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Clean Transport japan maglev train terminal

Published on January 12th, 2014 | by Zachary Shahan

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Japan Offering To Help Build Maglev Train In US — Baltimore To DC In 15 Minutes

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January 12th, 2014 by Zachary Shahan
 
japan maglev train terminal

The US is getting woefully behind in train transport. While Japan, Europe, China, and others have high-speed rail, the US can’t get far enough political barriers to even get construction started on this generation of train travel. Perhaps Japan is feeling sorry for us, or perhaps it just wants to sell some of its high-speed train expertise — the country is willing to put up 50% of the loans needed to build a 37-mile maglev train (the fastest kind around) between Baltimore and Washington, DC.

“Even though the journey covers less than 40 miles, the current rail network takes more than an hour to make the trip between the two cities. In most cases, it’s quicker to drive, though finding (and paying for) a parking spot is a headache, nevermind the infamous Beltway traffic,” Chris DeMorro of Gas2 writes.

“The rail system is estimated to cost about $8 billion, and the Japanese government is willing to provide low-interest loans to cover half the cost, about $4 billion.”

It would be awesome if such a project were implemented, and many more like it across the US, but investing in modern rail in the US is, like a said, a hard one to get past NIMBY and short-sighted US politics. I got excited four years ago when Obama and the whole White House put their full weight behind a national high-speed rail plan (one with some problems, but still a much better network than we have today). But the individual projects, including a frontrunner in California, have been faced with opposition from very small but powerful groups in the political space. We’re yet to see if we’ll even get a decent scattering of that nationwide high-speed rail plan.

And that plan didn’t involved super-high-speed maglev trains at all… maglev trains a generation beyond what was proposed there.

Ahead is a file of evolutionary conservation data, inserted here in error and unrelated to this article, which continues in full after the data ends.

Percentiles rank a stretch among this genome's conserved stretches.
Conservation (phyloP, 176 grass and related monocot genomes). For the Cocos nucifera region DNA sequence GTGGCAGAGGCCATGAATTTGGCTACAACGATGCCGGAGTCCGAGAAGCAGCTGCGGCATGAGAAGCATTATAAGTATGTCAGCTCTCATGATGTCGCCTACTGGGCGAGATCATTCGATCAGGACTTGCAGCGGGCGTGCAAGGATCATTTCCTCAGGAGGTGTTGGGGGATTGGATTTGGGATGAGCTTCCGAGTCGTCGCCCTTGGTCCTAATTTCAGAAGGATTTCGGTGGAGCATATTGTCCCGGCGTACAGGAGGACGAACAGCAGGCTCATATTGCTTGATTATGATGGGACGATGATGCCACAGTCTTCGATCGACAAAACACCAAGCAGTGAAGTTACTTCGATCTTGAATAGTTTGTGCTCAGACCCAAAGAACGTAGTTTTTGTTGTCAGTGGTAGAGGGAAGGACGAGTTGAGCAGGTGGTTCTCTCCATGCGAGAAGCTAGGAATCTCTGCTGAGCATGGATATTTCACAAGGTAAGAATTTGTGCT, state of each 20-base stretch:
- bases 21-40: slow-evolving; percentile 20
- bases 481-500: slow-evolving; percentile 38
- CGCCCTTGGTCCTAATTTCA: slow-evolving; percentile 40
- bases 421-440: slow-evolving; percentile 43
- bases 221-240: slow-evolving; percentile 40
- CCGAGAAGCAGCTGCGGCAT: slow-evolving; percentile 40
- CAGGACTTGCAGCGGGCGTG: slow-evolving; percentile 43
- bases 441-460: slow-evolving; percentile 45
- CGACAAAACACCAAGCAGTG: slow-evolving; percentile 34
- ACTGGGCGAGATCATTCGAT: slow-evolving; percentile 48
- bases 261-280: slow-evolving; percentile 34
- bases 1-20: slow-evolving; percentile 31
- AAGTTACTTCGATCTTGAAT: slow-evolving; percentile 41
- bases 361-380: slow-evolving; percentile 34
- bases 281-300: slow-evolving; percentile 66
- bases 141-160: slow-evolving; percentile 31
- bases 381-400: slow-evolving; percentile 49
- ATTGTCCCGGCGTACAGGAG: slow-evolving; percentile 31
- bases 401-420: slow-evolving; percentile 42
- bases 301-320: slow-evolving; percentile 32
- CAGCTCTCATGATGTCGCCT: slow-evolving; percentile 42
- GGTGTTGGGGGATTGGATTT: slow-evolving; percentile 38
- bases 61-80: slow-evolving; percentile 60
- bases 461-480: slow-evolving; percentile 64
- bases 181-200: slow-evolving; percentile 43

Photo Credit: terminal for a maglev train in Japan via SeanPavonePhoto / Shutterstock.com

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About the Author

is the director of CleanTechnica, the most popular cleantech-focused website in the world, and Planetsave, a world-leading green and science news site. He has been covering green news of various sorts since 2008, and he has been especially focused on solar energy, electric vehicles, and wind energy since 2009. Aside from his work on CleanTechnica and Planetsave, he's the founder and director of Solar Love, EV Obsession, and Bikocity. To connect with Zach on some of your favorite social networks, go to ZacharyShahan.com and click on the relevant buttons.



  • Jackson Strong

    I’m sorry, but this author is demonstrating a complete lack of understanding of this infrastructure. First off, the opposition to high speed rail is not simply NIMBYism, which I do acknowledge is a significant roadblock. However, this would be overcome if such projects as the California HSR didn’t cost taxpayers 60 billion dollars!! How can you ignore this?? In Japan, they’re building this maglev train between Tokyo & Osaka, tunneling under hundreds of miles of mountain ranges an into the most densely populated cities in the world–at NO COST TO THE GOVERNMENT. It is privately funded. I’m sorry, but you cannot compare opposition to garnishing peoples wages via taxation to build something that would never financially support itself to a modern, world-class transportation system that uses its own money.

    • A Real Libertarian

      “In Japan, they’re building this maglev train between Tokyo & Osaka,
      tunneling under hundreds of miles of mountain ranges an into the most
      densely populated cities in the world–at NO COST TO THE GOVERNMENT. It
      is privately funded. I’m sorry, but you cannot compare opposition to
      garnishing peoples wages via taxation to build something that would
      never financially support itself to a modern, world-class transportation
      system that uses its own money.”

      Yeah, Chūō Shinkansen is scheduled for completion in 2045, government funding would get it done way faster.

      • Jackson Strong

        haha! you’re joking, right? You mean government funding, like the 2nd ave subway? How about this California HSR, which, based on the unrealistically optimistic timetable provided by CHSR, wouldn’t be operable until even after 2045? And that’s not tunneling under hundreds of miles of mountain ranges. You are simply wrong.

        • A Real Libertarian

          It’s scheduled for completion in 2045 because JR Central needed to keep their debt load down and didn’t want to accept government money.

          The only way they could was by slowing down construction.

          • Jackson Strong

            god forbid, we don’t keep the debt load down! This makes much more sense for them to keep their debt load down so that financing doesn’t eat all of the revenues when it opens. However my point isn’t so much about the government financing the project but the project’s ability to pay for itself, regardless of whether its financed via govt bonds or private bonds.